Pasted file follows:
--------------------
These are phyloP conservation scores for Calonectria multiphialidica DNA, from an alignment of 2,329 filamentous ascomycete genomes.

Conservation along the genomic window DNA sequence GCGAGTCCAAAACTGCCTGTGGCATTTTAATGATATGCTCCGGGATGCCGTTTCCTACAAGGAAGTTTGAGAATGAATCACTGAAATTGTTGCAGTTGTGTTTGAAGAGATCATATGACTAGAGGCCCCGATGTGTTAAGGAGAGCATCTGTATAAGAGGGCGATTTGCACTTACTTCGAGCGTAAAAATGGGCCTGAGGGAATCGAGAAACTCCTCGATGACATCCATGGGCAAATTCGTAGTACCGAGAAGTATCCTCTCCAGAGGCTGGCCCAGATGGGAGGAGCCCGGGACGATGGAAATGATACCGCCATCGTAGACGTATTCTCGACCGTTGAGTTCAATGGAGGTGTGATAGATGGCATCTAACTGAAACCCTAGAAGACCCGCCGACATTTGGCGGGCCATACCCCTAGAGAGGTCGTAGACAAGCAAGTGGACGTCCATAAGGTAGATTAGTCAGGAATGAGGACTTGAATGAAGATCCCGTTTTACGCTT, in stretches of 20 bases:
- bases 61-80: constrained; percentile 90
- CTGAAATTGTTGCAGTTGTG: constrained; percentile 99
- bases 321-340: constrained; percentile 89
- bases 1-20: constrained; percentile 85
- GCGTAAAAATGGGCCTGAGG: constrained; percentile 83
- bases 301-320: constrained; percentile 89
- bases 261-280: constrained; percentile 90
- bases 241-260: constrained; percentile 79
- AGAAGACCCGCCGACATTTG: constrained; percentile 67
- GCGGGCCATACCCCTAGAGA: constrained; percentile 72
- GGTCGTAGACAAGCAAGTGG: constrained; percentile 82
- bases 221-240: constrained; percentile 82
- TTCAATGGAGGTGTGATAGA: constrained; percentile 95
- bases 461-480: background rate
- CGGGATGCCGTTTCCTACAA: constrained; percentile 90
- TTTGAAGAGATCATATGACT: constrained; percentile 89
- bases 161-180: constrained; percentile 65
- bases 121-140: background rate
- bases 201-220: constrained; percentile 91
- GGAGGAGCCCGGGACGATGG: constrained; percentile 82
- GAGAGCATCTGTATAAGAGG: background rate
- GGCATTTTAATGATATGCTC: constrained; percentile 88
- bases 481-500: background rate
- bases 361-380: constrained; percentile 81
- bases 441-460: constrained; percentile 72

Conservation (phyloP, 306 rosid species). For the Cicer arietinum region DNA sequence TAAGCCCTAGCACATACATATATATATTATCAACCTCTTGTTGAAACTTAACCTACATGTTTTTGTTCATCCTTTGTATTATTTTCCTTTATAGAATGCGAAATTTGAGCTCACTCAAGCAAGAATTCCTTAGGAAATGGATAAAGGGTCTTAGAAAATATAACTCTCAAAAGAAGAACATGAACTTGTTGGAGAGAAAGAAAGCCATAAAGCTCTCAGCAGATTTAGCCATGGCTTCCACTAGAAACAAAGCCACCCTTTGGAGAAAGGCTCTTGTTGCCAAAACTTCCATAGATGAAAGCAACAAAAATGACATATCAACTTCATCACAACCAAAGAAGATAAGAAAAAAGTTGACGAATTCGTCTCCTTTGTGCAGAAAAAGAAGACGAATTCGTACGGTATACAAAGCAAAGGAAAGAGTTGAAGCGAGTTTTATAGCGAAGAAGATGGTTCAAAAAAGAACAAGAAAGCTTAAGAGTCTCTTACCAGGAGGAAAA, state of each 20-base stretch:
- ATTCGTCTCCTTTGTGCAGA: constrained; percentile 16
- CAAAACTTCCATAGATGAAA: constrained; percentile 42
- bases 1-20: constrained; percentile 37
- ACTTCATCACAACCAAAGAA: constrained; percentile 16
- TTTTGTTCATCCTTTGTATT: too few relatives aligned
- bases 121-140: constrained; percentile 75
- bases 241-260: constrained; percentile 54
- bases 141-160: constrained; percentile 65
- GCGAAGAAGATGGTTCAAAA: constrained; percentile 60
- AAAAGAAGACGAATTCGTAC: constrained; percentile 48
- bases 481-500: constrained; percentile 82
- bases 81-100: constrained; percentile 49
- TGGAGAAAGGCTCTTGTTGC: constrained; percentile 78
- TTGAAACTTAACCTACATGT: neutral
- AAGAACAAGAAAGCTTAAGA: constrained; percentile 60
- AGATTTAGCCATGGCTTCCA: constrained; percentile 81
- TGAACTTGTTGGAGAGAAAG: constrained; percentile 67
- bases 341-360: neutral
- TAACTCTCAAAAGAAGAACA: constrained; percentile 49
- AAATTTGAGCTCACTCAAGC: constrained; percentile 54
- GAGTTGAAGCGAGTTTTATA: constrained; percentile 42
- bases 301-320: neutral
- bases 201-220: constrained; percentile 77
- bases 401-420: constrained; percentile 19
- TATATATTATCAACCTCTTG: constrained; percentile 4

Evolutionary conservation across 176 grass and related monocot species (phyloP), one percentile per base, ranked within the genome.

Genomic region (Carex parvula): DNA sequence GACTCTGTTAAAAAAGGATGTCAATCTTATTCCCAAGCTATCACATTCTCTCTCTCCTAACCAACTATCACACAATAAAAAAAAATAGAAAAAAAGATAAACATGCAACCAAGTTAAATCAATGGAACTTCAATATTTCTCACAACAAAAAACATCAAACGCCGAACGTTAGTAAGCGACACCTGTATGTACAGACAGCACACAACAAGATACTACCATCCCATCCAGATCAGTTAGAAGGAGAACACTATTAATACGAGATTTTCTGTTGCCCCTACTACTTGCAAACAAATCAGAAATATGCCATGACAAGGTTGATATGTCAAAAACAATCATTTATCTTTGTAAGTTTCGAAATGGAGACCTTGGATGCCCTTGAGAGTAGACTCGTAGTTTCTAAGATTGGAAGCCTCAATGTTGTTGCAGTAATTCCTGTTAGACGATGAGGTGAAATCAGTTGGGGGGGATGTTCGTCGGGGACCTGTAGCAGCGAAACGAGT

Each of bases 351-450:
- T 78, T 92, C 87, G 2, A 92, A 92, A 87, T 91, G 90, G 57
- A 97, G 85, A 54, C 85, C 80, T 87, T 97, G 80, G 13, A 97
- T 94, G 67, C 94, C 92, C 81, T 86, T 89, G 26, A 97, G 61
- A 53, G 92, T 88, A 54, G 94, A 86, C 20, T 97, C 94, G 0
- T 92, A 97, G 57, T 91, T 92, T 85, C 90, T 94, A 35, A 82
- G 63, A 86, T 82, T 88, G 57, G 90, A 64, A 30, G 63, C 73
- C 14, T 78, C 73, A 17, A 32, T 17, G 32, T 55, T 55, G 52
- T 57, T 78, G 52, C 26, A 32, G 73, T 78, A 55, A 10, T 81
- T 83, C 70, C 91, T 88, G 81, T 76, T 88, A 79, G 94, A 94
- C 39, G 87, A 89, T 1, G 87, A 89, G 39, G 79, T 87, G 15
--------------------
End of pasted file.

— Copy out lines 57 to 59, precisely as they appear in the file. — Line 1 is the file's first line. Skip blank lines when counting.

- T 78, T 92, C 87, G 2, A 92, A 92, A 87, T 91, G 90, G 57
- A 97, G 85, A 54, C 85, C 80, T 87, T 97, G 80, G 13, A 97
- T 94, G 67, C 94, C 92, C 81, T 86, T 89, G 26, A 97, G 61